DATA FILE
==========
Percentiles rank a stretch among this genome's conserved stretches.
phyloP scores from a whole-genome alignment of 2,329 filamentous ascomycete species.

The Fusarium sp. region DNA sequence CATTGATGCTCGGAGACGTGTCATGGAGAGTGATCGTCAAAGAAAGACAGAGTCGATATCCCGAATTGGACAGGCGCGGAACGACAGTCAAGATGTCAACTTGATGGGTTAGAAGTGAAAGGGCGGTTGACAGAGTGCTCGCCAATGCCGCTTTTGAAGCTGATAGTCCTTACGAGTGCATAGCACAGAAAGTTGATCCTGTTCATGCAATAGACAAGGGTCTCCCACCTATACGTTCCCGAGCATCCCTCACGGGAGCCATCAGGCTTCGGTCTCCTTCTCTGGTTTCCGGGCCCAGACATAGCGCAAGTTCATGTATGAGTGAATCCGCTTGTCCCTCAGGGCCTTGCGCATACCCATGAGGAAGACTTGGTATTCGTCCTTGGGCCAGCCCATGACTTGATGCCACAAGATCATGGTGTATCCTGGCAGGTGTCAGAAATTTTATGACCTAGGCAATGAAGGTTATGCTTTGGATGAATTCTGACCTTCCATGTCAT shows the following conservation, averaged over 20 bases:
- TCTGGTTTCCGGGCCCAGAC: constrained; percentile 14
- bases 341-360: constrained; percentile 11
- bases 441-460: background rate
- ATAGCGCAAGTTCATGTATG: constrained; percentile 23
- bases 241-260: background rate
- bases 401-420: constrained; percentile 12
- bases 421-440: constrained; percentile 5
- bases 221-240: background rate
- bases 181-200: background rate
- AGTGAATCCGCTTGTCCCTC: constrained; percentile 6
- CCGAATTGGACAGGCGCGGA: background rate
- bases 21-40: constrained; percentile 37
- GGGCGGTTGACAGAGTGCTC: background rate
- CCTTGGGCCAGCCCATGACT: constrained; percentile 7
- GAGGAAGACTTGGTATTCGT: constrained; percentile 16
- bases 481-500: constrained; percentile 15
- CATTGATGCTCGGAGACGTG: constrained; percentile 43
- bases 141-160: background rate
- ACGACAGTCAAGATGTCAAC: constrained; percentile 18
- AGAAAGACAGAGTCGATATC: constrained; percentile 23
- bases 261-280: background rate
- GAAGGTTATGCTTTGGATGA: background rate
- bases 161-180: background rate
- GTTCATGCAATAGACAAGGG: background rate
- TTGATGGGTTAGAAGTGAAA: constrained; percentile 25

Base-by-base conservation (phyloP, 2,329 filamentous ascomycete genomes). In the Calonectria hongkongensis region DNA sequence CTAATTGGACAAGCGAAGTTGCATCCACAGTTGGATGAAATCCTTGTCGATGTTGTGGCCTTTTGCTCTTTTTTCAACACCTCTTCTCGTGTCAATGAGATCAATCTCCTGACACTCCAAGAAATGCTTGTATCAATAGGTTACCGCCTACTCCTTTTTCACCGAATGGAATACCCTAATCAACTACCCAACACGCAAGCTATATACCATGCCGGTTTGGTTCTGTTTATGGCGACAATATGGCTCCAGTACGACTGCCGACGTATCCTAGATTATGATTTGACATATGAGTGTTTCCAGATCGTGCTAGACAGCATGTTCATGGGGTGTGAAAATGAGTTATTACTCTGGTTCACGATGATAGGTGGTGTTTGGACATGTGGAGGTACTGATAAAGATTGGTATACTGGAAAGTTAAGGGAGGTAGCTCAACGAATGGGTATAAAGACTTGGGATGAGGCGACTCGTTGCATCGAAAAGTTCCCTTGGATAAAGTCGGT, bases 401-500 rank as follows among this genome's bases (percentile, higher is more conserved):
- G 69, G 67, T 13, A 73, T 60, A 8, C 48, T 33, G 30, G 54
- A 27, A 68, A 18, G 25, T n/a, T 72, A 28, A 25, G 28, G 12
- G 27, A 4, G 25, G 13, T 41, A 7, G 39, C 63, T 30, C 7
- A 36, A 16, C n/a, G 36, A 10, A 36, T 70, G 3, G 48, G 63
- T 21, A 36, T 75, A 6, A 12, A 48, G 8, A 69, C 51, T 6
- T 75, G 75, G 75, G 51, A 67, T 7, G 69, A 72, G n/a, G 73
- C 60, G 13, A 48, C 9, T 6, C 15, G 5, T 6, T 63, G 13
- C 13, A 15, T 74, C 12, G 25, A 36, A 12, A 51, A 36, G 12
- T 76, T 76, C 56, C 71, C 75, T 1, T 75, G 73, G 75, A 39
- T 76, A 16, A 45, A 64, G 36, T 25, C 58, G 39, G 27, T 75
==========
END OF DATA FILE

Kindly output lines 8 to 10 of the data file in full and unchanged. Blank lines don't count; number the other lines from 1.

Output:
- bases 241-260: background rate
- bases 401-420: constrained; percentile 12
- bases 421-440: constrained; percentile 5